Clemson University

Overtime payoff: Clemson stuns Miami

Clemson wide receiver Jacoby Ford (6) is surrounded by his teammates after he scored the game-winning touchdown in overtime against Miami during a NCAA football game in Miami Saturday, Oct. 24, 2009. Clemson won 40-37.  (AP Photo/Lynne Sladky)
Clemson wide receiver Jacoby Ford (6) is surrounded by his teammates after he scored the game-winning touchdown in overtime against Miami during a NCAA football game in Miami Saturday, Oct. 24, 2009. Clemson won 40-37. (AP Photo/Lynne Sladky)

MIAMI | Jacoby Ford tucked the ball safely under both arms after he crossed the goal line, sprinting to give it to his mother as a memento.

Dabo Swinney leapt into the arms of right-hand man Woody McCorvey, filled with joy and relief.

It was quiet for quarterback Kyle Parker, who had lost sight of his receiver and did not know the Tigers had pulled off Saturday's 40-37 overtime upset of No. 8 Miami until he saw teammates sprinting onto the field.

"You should have been in the press box," offensive coordinator Billy Napier said. "I thought it was 'Animal House.' I've never seen guys hugging like that before."

Perhaps because it had seemed that long since Clemson had veered from the all-too-familiar script.

Ford's 26-yard touchdown catch catapulted the Tigers (4-3, 3-2 ACC) to one of the program's biggest road wins in program history, and ended Clemson's stretch of collapsing in clutch situations.

Having failed against No. 8 TCU, No. 10 Georgia Tech and Maryland, the Tigers finally broke through, matching the school's record for highest-ranked opponent beaten on the road in the process.

The triumph positioned Clemson in the driver's seat in the ACC Atlantic Division, where it is in first place and holds the tiebreaker over Boston College.

Moreover, it snapped a stretch of eight consecutive losses to ranked opponents for the Tigers. It also broke a skid where the Tigers suffered eight of their past nine losses by seven points or less.

Running back C.J. Spiller finished with a program-record 310 all-purpose yards and two touchdowns, while Parker outdueled Miami quarterback Jacory Harris by throwing for 326 yards and three touchdowns.

"No group deserved to be able to break through (more) than this group," Swinney said. "I told them coming down here that this wasn't a David and Goliath. We were good enough and expected to win.

"I don't think there's any turning back. ... I hope that this win can teach these kids that it ain't ever over till it's over, you have to appreciate the valleys because it's in those valleys that you grow and mature ... and find out who's all-in and who ain't. So that when you get on that mountain top, you know who hung in there with you. Only time will tell, but I will say this is a big shot in the arm."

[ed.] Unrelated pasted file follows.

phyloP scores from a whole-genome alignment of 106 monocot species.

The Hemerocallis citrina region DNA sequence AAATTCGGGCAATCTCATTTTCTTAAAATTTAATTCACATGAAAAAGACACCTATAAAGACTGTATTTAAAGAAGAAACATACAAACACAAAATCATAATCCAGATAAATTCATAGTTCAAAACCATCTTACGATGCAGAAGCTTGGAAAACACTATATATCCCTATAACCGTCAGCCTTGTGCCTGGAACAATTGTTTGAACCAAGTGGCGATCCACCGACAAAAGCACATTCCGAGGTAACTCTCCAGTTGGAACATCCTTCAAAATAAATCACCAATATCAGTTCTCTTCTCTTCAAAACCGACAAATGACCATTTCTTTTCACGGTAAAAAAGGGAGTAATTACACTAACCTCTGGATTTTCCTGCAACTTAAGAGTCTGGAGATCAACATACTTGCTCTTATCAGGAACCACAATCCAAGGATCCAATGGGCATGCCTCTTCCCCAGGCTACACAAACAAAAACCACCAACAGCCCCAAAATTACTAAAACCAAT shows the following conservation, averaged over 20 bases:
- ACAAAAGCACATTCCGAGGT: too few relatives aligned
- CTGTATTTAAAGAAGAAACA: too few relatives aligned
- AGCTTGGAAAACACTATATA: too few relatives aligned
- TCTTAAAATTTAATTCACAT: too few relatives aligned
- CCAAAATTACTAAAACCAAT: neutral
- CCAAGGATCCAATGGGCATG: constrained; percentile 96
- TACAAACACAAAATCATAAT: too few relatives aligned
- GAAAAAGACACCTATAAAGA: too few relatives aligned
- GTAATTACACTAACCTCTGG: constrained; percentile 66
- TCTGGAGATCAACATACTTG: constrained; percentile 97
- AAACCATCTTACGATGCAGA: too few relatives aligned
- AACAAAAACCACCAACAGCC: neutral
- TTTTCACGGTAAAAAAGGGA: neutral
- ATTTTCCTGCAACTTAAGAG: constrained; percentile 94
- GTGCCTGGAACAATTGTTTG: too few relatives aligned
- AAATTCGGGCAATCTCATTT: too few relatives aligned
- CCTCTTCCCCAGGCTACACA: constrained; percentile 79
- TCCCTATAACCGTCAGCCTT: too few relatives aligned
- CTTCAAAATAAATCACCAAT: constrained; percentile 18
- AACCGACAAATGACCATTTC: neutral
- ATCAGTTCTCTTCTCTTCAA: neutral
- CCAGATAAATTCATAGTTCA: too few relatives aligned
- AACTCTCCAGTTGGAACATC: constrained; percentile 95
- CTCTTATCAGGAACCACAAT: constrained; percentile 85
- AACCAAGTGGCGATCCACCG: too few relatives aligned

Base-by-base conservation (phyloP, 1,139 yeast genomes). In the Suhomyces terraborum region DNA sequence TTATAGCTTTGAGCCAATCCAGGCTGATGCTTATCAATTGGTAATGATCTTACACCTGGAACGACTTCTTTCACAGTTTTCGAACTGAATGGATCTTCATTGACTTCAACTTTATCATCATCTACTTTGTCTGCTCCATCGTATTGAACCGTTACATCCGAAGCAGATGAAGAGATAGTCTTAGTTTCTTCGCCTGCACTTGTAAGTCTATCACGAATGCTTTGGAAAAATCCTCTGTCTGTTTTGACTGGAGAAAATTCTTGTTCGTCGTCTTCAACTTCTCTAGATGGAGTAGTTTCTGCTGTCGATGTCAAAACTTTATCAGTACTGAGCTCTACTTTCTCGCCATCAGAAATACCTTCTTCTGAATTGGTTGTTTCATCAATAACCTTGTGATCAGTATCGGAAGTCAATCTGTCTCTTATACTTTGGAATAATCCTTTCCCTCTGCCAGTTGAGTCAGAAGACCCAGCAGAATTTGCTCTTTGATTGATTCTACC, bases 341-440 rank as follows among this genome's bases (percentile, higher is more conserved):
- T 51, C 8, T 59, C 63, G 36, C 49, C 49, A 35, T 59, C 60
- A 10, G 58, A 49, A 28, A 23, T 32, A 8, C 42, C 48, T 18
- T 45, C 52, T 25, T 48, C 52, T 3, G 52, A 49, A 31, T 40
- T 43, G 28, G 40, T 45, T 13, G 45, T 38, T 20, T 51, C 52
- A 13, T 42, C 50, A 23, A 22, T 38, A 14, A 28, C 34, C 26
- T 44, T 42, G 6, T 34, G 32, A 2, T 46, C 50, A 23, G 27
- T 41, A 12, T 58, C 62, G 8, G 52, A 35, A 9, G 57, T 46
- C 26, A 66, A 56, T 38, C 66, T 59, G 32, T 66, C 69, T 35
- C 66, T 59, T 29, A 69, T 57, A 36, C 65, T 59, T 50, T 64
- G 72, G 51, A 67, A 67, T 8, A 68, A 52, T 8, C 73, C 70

And there were several occasions in which the Hurricanes (5-2, 2-2) could have drawn blood.

Junior safety DeAndre McDaniel's 23-yard interception return pushed Clemson ahead 31-27 with 9:40 remaining in the game, only for the Tigers to lose the lead one play later when Miami receiver Travis Benjamin got behind three defenders for a 69-yard touchdown down the sideline.

Clemson responded by driving to a first-and-goal from the Miami 4 before Parker's forced throw on third down was intercepted in the end zone with 5:37 left. But after forcing a three-and-out, the Tigers strung together a nine-play drive, with back Jamie Harper barreling to the Miami 13 with 20 seconds left.

Clemson had to burn its final timeout with nine seconds to go when the team did not get to the line to spike the ball in enough time. So instead of taking one crack at the end zone, Richard Jackson kicked the game-tying 30-yard field goal and sent the game to overtime for the third consecutive meeting.

"We had to overcome a lot tonight - a lot - but I wouldn't take it any other way," Swinney said.

Clemson won the toss and elected to give Miami the ball first, and momentum swung into the Hurricanes' favor as Graig Cooper rushed for 19 yards to the Tigers' 6, setting up first-and-goal.

"I'm sure everybody said, 'Oh no, can Clemson score a touchdown to match it,'" defensive coordinator Kevin Steele said.

Instead, Clemson held its ground, giving up 1 yard on consecutive runs before forcing an incompletion on third down.

Miami settled for a 22-yard field goal, and after gaining 1 yard on the first two plays of their drive, the Tigers looked as if they would have to try a field goal to tie.

But Parker, given plenty of protection, fired a laser to Ford inside the 5 as Ford crossed the middle on a post route.

Ford turned the corner into the end zone as Miami's approaching safety took out the corner in coverage, and the fiesta was on. The Tigers had fulfilled Swinney's recent pleas to "grow up."

"I'm not sure I want to go home," Swinney said as he sat a table in his post-game news conference.

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